If you have read my daily musings over the past week, you will know that I place some emphasis on forward P/E. That measure of value is not perfect as it relies on analysts’ predictions of future profits, but is generally more useful than historical data for that very reason. We all know that “past performance does not guarantee future returns” don’t we? Like anything, though forward P/E must be looked at in context; just the number isn’t enough. That is why, when I look at two high profile stocks with triple digit forward P/Es, I can regard both as a buy at current levels.
Both Salesforce.com (CRM) and Amazon (AMZN) trade at sky-high multiples of projected earnings. CRM has a P/E of 175.88 while AMZN’s current share price values the company at 199.75 times estimates for the next twelve months. At these levels, the difference between those two numbers is almost irrelevant; they are both enormous. That doesn’t, however, mean that they are both excessive.
In each case the company has made no secret of the fact that they are not, at this stage, pursuing profitability but are seeking growth. The important thing here, though, is that for both companies, this is a choice. They have both shown that they can make a profit and have done so in the past, but, both see such enormous potential in their fields that they are using rapidly growing revenues to invest in their future.
There is no doubt that growth in both e-commerce and customer relationship management continues at a phenomenal pace, but it is also clear that both industries still have an enormous way to go. According to the Census Bureau, U.S. online sales increased by 4.9 percent in the second quarter of this year over the first quarter, but still only constitute 6.4 percent of total sales, while increasing telecommuting as well as the obvious advantages of centralized records will continue to drive sales for CRM.
Of course, sales growth does not necessarily equate to increasing profits. If the product costs more to produce than it sells for, then more sales just mean more losses, but neither Salesforce nor Amazon has that problem, producing $1.09 billion and $3.3 billion of levered free cash flow respectively. They are just choosing to re-invest that cash. That is something which, unfortunately for the economy in general, seems to be out of vogue at the moment. Returning value to shareholders through dividends and stock buybacks gives a quick return to those shareholders, but hints at a lack of imagination and entrepreneurial spirit, and a glass half empty view of the future. Neither Amazon nor Salesforce can be accused of those things.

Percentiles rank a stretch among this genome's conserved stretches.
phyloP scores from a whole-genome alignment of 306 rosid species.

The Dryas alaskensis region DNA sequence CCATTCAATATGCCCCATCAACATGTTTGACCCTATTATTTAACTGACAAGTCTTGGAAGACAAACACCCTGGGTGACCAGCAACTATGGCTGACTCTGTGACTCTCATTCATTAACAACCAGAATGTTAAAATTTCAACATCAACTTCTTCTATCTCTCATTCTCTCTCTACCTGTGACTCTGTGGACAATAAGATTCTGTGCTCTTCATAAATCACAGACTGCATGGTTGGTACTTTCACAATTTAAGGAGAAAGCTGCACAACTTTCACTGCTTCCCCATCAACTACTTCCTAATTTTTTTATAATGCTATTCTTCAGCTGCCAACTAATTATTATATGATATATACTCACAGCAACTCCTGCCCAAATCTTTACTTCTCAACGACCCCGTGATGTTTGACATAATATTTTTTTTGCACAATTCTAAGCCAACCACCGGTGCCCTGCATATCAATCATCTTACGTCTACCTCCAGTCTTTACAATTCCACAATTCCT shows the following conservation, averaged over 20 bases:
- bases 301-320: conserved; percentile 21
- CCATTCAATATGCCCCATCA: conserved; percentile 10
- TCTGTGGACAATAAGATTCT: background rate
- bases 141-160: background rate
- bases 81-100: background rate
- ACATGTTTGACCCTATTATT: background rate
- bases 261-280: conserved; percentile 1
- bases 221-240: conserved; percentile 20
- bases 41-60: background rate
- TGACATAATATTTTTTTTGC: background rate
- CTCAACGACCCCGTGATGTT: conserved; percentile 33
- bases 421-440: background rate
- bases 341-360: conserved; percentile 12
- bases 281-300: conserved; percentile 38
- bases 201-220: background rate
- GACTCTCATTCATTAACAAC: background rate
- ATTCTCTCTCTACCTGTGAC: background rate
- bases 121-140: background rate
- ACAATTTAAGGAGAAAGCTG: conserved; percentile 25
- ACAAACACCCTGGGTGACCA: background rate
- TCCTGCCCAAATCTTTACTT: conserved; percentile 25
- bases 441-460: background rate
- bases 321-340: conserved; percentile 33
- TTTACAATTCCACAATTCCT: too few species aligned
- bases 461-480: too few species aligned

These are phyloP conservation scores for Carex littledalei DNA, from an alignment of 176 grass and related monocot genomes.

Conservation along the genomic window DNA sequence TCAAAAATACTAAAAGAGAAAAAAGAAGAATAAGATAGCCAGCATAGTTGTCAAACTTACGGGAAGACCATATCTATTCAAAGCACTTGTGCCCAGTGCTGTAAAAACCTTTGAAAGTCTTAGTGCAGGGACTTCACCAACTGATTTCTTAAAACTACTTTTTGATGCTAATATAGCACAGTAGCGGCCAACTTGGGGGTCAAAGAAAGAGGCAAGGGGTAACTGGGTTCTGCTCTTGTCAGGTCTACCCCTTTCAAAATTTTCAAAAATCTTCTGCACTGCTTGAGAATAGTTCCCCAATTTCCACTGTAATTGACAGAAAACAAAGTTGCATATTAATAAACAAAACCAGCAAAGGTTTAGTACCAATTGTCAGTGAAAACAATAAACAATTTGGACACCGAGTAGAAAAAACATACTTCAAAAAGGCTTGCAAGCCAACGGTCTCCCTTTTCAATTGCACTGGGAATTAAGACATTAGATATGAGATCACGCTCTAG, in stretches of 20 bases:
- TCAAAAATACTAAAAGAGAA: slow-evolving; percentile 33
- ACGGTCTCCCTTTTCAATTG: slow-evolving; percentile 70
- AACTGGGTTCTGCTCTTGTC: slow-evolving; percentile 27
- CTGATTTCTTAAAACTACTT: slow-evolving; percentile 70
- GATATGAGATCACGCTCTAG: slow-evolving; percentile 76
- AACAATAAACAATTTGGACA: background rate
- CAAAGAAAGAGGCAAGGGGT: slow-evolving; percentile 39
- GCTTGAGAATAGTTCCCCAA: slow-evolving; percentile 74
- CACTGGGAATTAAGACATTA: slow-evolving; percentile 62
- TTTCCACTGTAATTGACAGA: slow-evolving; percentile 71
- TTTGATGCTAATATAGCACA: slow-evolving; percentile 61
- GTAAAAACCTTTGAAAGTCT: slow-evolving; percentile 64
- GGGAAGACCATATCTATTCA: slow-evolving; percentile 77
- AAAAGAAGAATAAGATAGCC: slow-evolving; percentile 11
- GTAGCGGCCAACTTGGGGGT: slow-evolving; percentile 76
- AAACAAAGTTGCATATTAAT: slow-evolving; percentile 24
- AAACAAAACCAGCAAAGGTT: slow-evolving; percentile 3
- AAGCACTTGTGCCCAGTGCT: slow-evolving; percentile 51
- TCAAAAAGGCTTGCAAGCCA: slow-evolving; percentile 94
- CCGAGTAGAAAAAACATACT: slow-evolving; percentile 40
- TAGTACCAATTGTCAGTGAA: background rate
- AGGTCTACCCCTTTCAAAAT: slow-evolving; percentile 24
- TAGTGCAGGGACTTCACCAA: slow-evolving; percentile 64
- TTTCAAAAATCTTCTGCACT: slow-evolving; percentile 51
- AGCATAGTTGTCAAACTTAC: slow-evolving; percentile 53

In general, I am wary of companies where multiples of sales rather than good old-fashioned profits become the metric du jour. Losing money, like losing of any kind, can easily become a habit. However, when industries are expanding as rapidly as online retail and customer relationship management, the company that emerges dominant in the field will have such enormous profit potential that chasing growth above all else makes perfect sense. Both Amazon and Salesforce, it could be argued, have already achieved dominance. The newer nature of cloud based data management means that Salesforce will still have competitors to fight off but so far even the biggest players in tech have struggled to compete effectively in the space. Hands up anybody who can name Microsoft’s product in the same field…
Assessing companies is always a question of balancing conflicting evidence and views, but never more so than when profitability is being sacrificed for growth. The first thing to ask oneself in that situation is “is it a deliberate choice?” If it is and there is reason to believe that the company concerned can turn on the profit tap at some point then the next question is “are the growth expectations reasonable?”
When looked at in that way it becomes obvious that, when assessing CRM and AMZN, P/E ratios are irrelevant. Their current level of profitability doesn’t truly reflect their ability to make money. They are both simply choosing to invest in growth, for which, as participants in the global economy, we should all be thankful and, as long as they continue to do so, the stocks still remain attractive.